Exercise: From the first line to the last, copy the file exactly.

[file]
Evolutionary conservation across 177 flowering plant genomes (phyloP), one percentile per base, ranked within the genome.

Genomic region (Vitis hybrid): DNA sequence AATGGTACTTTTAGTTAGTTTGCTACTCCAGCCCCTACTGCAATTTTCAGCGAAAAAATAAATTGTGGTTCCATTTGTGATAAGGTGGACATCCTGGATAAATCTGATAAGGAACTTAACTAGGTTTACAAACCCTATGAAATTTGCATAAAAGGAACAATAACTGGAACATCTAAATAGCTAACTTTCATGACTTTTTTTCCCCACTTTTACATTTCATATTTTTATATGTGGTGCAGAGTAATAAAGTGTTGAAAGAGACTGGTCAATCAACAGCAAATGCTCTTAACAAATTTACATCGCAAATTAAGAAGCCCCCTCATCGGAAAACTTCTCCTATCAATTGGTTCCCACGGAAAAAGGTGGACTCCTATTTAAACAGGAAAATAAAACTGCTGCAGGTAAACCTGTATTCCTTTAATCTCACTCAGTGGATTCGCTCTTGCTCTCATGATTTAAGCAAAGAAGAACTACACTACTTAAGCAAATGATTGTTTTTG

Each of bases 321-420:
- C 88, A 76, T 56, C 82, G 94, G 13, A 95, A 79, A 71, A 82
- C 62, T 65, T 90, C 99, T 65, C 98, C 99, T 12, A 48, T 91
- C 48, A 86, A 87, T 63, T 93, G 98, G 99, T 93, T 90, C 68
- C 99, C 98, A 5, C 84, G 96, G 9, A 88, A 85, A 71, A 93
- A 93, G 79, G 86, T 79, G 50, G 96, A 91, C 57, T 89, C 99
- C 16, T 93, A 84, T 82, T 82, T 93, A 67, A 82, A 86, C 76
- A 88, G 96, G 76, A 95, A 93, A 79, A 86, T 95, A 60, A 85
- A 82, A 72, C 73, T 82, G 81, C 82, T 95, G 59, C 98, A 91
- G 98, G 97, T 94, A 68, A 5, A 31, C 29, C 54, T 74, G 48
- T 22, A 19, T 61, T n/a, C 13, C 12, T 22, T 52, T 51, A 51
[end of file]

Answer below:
Evolutionary conservation across 177 flowering plant genomes (phyloP), one percentile per base, ranked within the genome.

Genomic region (Vitis hybrid): DNA sequence AATGGTACTTTTAGTTAGTTTGCTACTCCAGCCCCTACTGCAATTTTCAGCGAAAAAATAAATTGTGGTTCCATTTGTGATAAGGTGGACATCCTGGATAAATCTGATAAGGAACTTAACTAGGTTTACAAACCCTATGAAATTTGCATAAAAGGAACAATAACTGGAACATCTAAATAGCTAACTTTCATGACTTTTTTTCCCCACTTTTACATTTCATATTTTTATATGTGGTGCAGAGTAATAAAGTGTTGAAAGAGACTGGTCAATCAACAGCAAATGCTCTTAACAAATTTACATCGCAAATTAAGAAGCCCCCTCATCGGAAAACTTCTCCTATCAATTGGTTCCCACGGAAAAAGGTGGACTCCTATTTAAACAGGAAAATAAAACTGCTGCAGGTAAACCTGTATTCCTTTAATCTCACTCAGTGGATTCGCTCTTGCTCTCATGATTTAAGCAAAGAAGAACTACACTACTTAAGCAAATGATTGTTTTTG

Each of bases 321-420:
- C 88, A 76, T 56, C 82, G 94, G 13, A 95, A 79, A 71, A 82
- C 62, T 65, T 90, C 99, T 65, C 98, C 99, T 12, A 48, T 91
- C 48, A 86, A 87, T 63, T 93, G 98, G 99, T 93, T 90, C 68
- C 99, C 98, A 5, C 84, G 96, G 9, A 88, A 85, A 71, A 93
- A 93, G 79, G 86, T 79, G 50, G 96, A 91, C 57, T 89, C 99
- C 16, T 93, A 84, T 82, T 82, T 93, A 67, A 82, A 86, C 76
- A 88, G 96, G 76, A 95, A 93, A 79, A 86, T 95, A 60, A 85
- A 82, A 72, C 73, T 82, G 81, C 82, T 95, G 59, C 98, A 91
- G 98, G 97, T 94, A 68, A 5, A 31, C 29, C 54, T 74, G 48
- T 22, A 19, T 61, T n/a, C 13, C 12, T 22, T 52, T 51, A 51